The Main Differences in Writing a Resume and Cover Letter in the US and Australia

  | Kevin Nelson
     

In the ever integrating world, it makes ever less sense to look for a job specifically in your hometown or even your home country. More and more job seekers tend not to hold on to their regions, applying to positions globally instead - especially when language barrier is not an issue. Yet, many of the applicants still tend to lack cultural sensitivity and open-mindedness, assuming in their naivety that the standards that they are used to in their culture are equally applicable overseas. Writing a powerful CV or resume that will land you your dream job is much trickier than, say, a cause and effect essay outline at college, because there will be no tutor to tell you where you went wrong and what can be improved.

This demonstrates a bigger problem in our education and upbringing not being global enough, but this topic would be too broad for just one humble article. So, instead, we would like to focus on something more particular: the differences in applying for a job in the USA and in Australia.

Of course, you can hire a custom writing service for that: they do not only provide school essays – they do all kinds of writing. However, since your CV or resume represents you, you will be the one accountable for it in the end (at least, at the interview). So, here are the key points:

SPELLING AND GRAMMAR

This is a no-brainer. As we know from school, there is a US English and there is a UK English. They use different standards of spelling, grammar, punctuation, etc. For example, in US English we omit the U in certain words, and “favourite” becomes “favorite”, “purpouse” becomes “purpose”, “fervour” becomes “fervor”, etc. Likewise, verbs ending with “-ise” in UK English will end with “-ize” in US English: “specialise” / “specialize”.

For understandable historical reasons, Australia tends to gravitate toward UK English rather than US English. So, when typing your resume in Microsoft Word or whatever writing software you may use, remember to specify which variant of the English language you are using, so that your auto-correct did not cause you any errors.

COVER LETTER

In the USA, an employee or a recruiter will always expect a cover letter. This is the document that your hiring manager will read before opening your resume. Here, you can put the information that didn’t make it to your resume – such as why you chose to apply for this particular position at this particular company and what exactly makes you the right person for this job. By choosing not to include a cover letter, you send your employer a bad message that you just send your resume everywhere and are not particularly interested in this job.

In Australia, on the other hand, the attitude is different. Employers are generally more relaxed about cover letters, but it depends, of course, on the position you are applying for. For example, if we are talking about an executive position where persuasive abilities are of value, a cover letter is quite desired, but if you are an IT person whose most valued skills are technical, then a cover letter can be omitted.

LAYOUT

When applying for a job in the USA, you are asked to provide a resume, whereas in Australia they ask for a CV. This is more than merely a difference in dialects. A resume is French for summary, so it is expected to be brief by definition. CV stands for curriculum vitae which is Latin for life description, so it should be more detailed.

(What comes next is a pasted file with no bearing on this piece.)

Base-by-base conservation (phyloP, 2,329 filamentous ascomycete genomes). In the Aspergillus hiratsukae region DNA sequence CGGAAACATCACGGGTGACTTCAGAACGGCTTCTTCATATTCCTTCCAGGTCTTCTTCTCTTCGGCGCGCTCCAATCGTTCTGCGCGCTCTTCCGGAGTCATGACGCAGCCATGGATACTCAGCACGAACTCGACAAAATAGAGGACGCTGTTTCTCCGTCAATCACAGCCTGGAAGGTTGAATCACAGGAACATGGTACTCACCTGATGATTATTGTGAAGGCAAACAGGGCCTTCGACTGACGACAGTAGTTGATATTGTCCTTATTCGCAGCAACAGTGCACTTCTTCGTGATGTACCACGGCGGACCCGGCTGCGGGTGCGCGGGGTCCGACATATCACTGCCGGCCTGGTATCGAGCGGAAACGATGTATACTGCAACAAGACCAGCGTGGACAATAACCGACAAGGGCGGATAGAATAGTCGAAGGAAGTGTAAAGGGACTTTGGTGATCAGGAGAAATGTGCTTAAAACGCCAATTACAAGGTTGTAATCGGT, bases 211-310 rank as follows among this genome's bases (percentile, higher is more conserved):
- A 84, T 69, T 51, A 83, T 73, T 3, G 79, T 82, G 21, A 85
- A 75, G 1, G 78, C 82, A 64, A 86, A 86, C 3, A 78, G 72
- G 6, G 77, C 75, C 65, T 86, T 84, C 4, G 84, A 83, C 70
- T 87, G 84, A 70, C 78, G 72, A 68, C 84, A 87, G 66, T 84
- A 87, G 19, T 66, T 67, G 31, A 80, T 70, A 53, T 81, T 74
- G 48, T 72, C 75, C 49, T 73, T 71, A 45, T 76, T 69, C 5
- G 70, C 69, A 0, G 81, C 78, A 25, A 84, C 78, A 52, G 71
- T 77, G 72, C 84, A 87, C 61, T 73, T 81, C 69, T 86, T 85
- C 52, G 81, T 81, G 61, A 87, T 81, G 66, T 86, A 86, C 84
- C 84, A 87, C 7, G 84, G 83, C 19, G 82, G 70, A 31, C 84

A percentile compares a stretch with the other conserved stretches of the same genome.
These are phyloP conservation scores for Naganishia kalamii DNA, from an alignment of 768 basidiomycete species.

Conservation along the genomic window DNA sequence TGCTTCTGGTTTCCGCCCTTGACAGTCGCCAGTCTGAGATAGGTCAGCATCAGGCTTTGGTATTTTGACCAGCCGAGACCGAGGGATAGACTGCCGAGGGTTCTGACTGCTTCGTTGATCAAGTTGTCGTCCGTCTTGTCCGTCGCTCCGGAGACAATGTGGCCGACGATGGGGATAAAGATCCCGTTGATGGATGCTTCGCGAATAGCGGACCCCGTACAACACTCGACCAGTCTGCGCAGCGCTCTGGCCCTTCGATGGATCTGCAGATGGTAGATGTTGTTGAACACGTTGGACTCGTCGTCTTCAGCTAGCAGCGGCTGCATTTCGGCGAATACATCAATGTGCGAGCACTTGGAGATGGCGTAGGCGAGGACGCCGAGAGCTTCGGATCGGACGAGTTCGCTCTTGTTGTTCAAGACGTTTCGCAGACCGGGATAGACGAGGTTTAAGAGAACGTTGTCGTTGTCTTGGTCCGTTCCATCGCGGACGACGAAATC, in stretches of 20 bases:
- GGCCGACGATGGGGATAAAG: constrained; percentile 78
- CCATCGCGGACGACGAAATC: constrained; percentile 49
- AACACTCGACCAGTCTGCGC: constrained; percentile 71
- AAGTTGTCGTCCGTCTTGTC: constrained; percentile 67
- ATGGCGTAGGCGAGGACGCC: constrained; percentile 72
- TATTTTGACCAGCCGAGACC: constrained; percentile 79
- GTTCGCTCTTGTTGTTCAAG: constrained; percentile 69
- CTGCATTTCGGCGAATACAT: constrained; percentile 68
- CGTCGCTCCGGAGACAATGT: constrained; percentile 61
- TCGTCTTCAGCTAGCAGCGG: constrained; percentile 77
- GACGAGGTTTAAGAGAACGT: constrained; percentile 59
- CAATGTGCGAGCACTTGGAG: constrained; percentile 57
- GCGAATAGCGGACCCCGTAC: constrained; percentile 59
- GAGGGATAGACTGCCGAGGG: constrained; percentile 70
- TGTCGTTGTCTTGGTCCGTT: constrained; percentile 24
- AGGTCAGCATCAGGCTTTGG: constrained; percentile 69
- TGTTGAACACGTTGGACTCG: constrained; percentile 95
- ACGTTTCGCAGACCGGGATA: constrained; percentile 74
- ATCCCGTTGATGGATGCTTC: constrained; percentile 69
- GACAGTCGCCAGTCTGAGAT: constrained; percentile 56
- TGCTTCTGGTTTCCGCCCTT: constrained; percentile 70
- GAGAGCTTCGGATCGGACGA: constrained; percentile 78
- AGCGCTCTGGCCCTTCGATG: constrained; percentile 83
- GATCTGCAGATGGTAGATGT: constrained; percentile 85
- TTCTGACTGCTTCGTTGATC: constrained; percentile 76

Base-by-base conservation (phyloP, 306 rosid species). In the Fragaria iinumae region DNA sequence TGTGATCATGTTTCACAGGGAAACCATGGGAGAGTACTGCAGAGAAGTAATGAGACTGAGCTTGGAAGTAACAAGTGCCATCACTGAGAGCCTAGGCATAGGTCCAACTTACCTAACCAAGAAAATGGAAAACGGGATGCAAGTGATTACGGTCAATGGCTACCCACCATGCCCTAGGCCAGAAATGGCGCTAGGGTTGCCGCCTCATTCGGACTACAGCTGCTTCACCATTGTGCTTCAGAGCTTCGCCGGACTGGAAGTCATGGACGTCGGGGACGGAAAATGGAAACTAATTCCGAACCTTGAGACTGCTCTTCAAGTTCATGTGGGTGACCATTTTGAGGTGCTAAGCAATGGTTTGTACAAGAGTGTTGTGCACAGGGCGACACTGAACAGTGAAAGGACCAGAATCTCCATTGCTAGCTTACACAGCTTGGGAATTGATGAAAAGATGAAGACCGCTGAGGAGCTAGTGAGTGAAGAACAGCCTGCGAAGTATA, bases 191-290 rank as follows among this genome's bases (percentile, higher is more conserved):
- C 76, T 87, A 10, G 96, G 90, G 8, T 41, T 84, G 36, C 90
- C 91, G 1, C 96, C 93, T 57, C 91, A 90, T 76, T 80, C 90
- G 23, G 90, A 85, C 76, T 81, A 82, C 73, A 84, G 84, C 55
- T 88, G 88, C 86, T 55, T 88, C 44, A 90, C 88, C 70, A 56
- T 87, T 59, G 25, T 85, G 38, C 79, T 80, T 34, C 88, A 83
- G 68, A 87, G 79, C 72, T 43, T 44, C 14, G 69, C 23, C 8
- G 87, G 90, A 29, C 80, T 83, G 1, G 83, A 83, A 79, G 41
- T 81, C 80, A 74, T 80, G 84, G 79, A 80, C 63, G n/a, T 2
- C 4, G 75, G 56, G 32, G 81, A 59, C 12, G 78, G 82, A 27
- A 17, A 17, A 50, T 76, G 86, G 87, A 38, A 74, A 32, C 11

In practice, it means that an American resume should not be bigger than one page, so you should only put the relevant information there. On the contrary, an Australian CV should be longer to contain the full and detailed information.

PERSONAL DETAILS AND PHOTO

Here, the recommendations are the same: it is best to include all the contact information, so that the company could reach back to you as soon as possible by the most desired means for them: by mail, email, phone, or social media.

Such personal details as birth date, marital status, and photo, on the other hand, are best omitted, since they may cause discrimination.

SKILLS AND COMPETENCIES

In the brief American resume, you should only include your skills and strengths relevant to this particular job, whereas in an Australian CV you should include everything there is to talk about. This is because Australian companies tend to add the CVs to databases so they may get back to you about a different job opening with different skill requirements.

However, in both instances, you should understand the clear difference between skills and strengths (or competencies. A strength is something of a personal trait that you have, whereas a skill is what you have gained as a result of your past experience. For example, being a team-worker is a strength, and being good with WordPress is a skill.

EDUCATION AND EMPLOYMENT HISTORY

Once more, an American resume will only include the relevant entries, while an Australian CV should list everything there is to list.

PERSONALITY DESCRIPTION

In the US, it is a good idea to add a sentence or two about what kind of person you are in general. The employers like to know who they are to hire. An Australian CV, on the other hand, is colder and more technical, and your personality is something to reveal no sooner than at the interview.

REFERENCES

References are growing less relevant nearly everywhere. However, it is always worth mentioning that you can provide them if necessary.

Author's Bio: Kevin is a professional educator and a private tutor with over 8 years of experience. He is also a content writer for various blogs about higher education, entertainment, social media & blogging. During his off time, Kevin enjoys traveling and cooking. Feel free to connect with him on Twitter, Linkedin & Google+.

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